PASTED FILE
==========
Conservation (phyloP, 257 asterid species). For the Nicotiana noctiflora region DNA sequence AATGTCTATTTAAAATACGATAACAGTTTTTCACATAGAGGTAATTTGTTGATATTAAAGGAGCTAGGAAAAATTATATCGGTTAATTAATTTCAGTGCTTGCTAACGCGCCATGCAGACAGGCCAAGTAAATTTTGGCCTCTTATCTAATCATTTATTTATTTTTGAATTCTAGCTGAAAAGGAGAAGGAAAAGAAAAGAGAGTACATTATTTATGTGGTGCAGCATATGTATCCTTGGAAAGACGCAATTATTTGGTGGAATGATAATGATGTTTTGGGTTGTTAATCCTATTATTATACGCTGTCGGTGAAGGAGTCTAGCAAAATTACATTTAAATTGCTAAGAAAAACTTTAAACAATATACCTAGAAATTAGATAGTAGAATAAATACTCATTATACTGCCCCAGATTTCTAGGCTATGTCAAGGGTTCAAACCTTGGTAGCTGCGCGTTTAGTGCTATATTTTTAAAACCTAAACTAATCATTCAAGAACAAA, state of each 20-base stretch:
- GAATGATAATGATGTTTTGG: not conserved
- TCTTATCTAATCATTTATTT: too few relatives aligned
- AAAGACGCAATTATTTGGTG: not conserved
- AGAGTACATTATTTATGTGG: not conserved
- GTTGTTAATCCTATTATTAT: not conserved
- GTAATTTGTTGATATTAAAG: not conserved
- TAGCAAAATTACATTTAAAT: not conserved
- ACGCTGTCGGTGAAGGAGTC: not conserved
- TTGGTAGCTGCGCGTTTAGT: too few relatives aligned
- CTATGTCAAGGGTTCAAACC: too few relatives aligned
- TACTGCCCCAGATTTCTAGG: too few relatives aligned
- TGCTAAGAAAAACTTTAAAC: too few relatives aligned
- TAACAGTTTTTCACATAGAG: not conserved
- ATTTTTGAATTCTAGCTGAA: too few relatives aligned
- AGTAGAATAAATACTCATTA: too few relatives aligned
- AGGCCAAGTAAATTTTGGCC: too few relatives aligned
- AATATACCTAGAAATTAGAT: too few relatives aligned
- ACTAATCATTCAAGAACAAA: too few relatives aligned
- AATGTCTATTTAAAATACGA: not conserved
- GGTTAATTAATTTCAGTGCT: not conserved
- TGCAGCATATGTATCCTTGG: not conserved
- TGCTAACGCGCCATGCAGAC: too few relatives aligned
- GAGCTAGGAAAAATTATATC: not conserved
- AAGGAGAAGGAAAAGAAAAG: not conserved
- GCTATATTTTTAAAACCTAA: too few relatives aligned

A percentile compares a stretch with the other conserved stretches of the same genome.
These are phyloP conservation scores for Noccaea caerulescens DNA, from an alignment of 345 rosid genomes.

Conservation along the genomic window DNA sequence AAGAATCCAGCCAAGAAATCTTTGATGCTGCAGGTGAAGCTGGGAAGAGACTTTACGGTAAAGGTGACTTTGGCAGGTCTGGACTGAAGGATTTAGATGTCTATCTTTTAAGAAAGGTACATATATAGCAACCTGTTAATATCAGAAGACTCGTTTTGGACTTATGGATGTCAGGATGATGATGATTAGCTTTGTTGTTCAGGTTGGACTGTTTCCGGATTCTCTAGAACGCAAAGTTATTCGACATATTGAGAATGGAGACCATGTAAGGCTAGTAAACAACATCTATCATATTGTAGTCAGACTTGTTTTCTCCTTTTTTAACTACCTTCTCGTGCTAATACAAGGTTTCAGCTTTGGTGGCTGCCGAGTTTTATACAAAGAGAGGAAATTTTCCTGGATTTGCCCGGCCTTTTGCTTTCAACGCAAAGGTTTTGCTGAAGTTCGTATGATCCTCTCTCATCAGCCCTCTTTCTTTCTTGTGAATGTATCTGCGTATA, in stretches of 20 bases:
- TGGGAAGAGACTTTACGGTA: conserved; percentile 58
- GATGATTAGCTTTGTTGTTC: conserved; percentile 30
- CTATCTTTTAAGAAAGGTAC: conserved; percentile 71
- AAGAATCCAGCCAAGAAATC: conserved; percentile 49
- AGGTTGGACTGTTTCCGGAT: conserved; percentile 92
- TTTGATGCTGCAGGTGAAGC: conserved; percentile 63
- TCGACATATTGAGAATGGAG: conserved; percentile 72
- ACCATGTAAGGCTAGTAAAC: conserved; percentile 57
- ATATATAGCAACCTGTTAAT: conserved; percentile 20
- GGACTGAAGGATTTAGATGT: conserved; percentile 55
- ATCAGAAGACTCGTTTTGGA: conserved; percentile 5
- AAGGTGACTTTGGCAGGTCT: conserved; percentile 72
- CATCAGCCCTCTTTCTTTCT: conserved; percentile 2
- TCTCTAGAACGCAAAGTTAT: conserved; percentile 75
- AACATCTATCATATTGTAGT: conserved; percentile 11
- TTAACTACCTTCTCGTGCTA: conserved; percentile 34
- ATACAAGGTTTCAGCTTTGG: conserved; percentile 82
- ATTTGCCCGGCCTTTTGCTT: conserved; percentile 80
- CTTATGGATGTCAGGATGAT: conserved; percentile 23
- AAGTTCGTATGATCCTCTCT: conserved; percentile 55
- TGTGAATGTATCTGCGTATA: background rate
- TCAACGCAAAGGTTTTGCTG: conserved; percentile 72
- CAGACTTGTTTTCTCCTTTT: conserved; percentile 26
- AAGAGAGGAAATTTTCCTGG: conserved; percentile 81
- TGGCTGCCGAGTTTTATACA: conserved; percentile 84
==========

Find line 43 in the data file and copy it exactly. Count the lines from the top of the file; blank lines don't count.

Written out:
- TCTCTAGAACGCAAAGTTAT: conserved; percentile 75